It takes a lot to establish a belief of something bigger than you – something so important that it has the capability of changing the world and lives of those you haven’t even met yet. The believers behind Full Circle Venice have done just that – believed beyond themselves and created a journey that others can appreciate and find inspiration within.
Many know him as actor Andrew Keegan but he’s reached beyond his creative depth of acting and pursued a dream that has and will influence the lives of many. “I am an actor, but I am also a co-creator,” said Andrew Keegan.
Keegan imagined a place where people, from all walks of life, could come together and participate in a mutual spiritual development. “I’ve come to understand that I’m not alone in this understanding. There’s an internal spiritual quest that’s unique to each of us. Personally, that journey landed me in Venice, California among a great many creative’s,” said Keegan. There in Venice, California Keegan decided to create Full Circle Venice.
“At Full Circle, we recognize our ability to co-create a powerful and unified community experience. In these intense times when our rights have been compromised in various ways and our civil liberties have been legislated away, we feel it’s important to recognize our spiritual freedom. We’re fighting wars overseas, and here at home we have a war on terror and a war on drugs; everything is a war on something,” said Keegan. Instead of harnessing our energy in endless fighting, Full Circle chooses to optimize the opportunities to build positivity.
The name Full Circle was a linear collaboration between Keegan and co-founder Gunnar Lovelace. “The name full circle expresses many concepts that we find important and relevant in this project: karma, dharma, energy exchange, etc. The moniker reminds people that what goes around comes around,” said Keegan. “If you act with good intentions, you’re likely to manifest good in your life. Full Circle is the literal taking of responsibility - for yourself and for those around you.”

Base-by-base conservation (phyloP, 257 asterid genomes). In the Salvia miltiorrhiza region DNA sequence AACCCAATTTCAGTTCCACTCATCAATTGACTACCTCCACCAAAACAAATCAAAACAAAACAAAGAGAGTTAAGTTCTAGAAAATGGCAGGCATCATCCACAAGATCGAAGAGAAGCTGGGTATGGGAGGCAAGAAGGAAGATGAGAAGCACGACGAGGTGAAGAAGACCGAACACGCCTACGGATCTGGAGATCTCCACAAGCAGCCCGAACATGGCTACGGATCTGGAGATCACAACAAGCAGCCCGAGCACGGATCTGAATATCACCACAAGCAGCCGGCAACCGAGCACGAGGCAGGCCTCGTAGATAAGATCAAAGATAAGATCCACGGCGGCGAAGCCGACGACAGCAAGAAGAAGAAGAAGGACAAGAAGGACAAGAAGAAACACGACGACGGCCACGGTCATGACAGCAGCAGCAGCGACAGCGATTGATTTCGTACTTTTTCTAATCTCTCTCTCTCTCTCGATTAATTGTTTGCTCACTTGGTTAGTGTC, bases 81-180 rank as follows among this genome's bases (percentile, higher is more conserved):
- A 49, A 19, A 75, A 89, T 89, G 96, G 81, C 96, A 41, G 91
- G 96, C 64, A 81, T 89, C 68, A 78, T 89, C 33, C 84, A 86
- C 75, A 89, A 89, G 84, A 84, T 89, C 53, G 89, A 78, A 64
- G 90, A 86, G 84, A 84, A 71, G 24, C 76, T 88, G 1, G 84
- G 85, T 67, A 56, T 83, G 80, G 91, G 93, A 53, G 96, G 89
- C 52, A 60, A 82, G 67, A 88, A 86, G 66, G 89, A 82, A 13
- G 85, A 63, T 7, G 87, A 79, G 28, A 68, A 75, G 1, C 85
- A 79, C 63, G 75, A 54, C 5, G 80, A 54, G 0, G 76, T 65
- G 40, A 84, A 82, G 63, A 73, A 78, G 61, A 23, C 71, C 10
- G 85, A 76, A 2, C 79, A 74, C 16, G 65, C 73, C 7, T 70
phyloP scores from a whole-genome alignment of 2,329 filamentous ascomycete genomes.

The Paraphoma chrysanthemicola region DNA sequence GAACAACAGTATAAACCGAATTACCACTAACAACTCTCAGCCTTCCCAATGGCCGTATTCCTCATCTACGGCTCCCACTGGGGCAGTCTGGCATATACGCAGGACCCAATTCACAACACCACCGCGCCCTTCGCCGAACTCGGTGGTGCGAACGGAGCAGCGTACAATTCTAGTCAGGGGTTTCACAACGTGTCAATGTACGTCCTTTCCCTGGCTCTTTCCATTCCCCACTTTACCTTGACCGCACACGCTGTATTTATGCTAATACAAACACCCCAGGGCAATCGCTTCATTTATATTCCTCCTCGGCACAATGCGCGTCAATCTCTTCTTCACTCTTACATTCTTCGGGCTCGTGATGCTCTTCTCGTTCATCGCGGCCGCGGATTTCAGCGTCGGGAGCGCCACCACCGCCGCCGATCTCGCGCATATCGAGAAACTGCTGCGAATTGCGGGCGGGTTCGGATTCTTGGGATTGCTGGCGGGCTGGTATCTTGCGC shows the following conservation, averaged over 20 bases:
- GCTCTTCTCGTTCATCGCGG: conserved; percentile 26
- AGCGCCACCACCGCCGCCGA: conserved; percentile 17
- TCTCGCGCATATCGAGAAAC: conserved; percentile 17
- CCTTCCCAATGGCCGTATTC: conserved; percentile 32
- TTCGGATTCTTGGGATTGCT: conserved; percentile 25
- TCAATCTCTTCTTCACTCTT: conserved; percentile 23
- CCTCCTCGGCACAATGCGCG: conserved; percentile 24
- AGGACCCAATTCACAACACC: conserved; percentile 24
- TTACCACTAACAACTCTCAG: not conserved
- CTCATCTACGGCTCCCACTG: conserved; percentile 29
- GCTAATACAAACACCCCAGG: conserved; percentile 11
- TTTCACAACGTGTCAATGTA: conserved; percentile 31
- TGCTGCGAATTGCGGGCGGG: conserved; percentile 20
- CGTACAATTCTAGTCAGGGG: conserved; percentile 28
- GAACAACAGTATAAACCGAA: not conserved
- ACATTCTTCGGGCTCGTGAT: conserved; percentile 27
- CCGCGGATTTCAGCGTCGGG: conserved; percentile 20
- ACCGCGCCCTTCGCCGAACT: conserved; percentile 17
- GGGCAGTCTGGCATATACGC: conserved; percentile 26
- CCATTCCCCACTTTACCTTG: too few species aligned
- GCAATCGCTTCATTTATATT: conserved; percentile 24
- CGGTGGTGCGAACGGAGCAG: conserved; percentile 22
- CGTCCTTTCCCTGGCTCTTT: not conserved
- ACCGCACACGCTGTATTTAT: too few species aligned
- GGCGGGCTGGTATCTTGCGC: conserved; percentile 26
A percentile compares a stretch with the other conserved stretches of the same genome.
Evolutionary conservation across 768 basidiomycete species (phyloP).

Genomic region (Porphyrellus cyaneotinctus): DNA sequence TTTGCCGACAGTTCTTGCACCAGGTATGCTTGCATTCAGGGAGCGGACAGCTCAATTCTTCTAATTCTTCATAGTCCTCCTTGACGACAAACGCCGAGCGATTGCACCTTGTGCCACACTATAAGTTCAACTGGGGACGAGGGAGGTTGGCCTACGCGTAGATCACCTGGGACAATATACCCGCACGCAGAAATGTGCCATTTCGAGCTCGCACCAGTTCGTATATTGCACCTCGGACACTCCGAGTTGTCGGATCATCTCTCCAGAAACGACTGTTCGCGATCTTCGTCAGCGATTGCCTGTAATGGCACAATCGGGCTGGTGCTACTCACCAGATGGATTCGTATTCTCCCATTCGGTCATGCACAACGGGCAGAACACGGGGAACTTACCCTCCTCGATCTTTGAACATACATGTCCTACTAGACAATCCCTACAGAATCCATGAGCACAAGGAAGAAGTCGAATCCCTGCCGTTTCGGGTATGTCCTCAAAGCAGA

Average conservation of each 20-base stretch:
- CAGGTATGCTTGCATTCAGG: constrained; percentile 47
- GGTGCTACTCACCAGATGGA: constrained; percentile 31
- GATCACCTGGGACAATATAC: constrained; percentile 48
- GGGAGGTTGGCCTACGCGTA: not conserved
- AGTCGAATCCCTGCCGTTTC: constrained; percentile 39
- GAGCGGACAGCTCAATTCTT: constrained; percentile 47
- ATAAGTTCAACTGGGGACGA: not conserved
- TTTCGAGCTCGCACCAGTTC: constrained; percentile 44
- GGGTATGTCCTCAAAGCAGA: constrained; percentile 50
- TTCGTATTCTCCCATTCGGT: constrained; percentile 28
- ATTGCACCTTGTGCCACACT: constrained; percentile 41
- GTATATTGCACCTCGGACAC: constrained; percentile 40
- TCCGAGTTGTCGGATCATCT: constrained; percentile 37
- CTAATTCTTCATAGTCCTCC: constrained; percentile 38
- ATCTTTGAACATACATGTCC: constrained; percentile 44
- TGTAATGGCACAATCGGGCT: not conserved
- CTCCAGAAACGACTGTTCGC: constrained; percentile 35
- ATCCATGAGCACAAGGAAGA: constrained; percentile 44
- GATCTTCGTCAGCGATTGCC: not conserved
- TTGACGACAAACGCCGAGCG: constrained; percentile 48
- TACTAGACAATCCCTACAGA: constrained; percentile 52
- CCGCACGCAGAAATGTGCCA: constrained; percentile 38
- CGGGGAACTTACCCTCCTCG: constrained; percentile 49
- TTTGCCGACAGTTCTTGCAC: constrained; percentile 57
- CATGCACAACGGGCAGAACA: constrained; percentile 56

Full Circle is providing people the opportunity to co-exist without judgment and preconceived notions. Instead of focusing on stereotypical references and connotations, the organization is going against the grain and representing a unified spirituality. Unlike other conventional practices, Full Circle eliminates that cultural imbalance and chooses to focus on the individual’s power to create change that will impact the world versus change that will only impact a percentage of believers. In Full Circle everyone believes and chooses to find commonality in the very definition of believing versus scrutinizing everything.
“What surprised me and my co-creators is that many in the community who we thought would join us enthusiastically shied away from the challenge. We are all in a practice of focusing on what is positive in our world. The more we can focus on things that bring joy, love, and positivity to each other the better off the world will be,” said Keegan. “The only real way to address a naysayer is to offer more love so that they release their fears and can truly come full circle into love.”
The question many may be pondering is whether or not non-denominational facilities, like Full Circle, are the future? Keegan seems to believe so by saying, “In looking at the definition of religion, it’s simply an organized collection of beliefs, culture systems, and worldviews that relate to human existence. Everything we do has a cause and effect, and being mindful of that is really the Full Circle way.”
Studies have conveyed and proven a decline with the religion for millennials. Research believes that millennials find old institutions hypocritical and not relatable. “I am one of the oldest members of a generation born between the late seventies and early 2000s, called the millennial generation. We are the children of the Baby Boomers, and everyone knows that the Boomers radically altered the cultural landscape throughout the world,” said Keegan. “There is a tie between us and our parents which is very deep. We view it as our job to carry forth the cultural project they began—and here I mean spiritual, artistic, political, and intellectual.”
Critics and those attached to specific religious affiliations may cringe upon the thought of not belonging to a name associated group whether it is Christian, Muslim, Buddhist, Hindu or Catholic. However, Full Circle Venice is striving to tear apart those stereotypes and produce a spirituality that supplies depth to society and to the soul.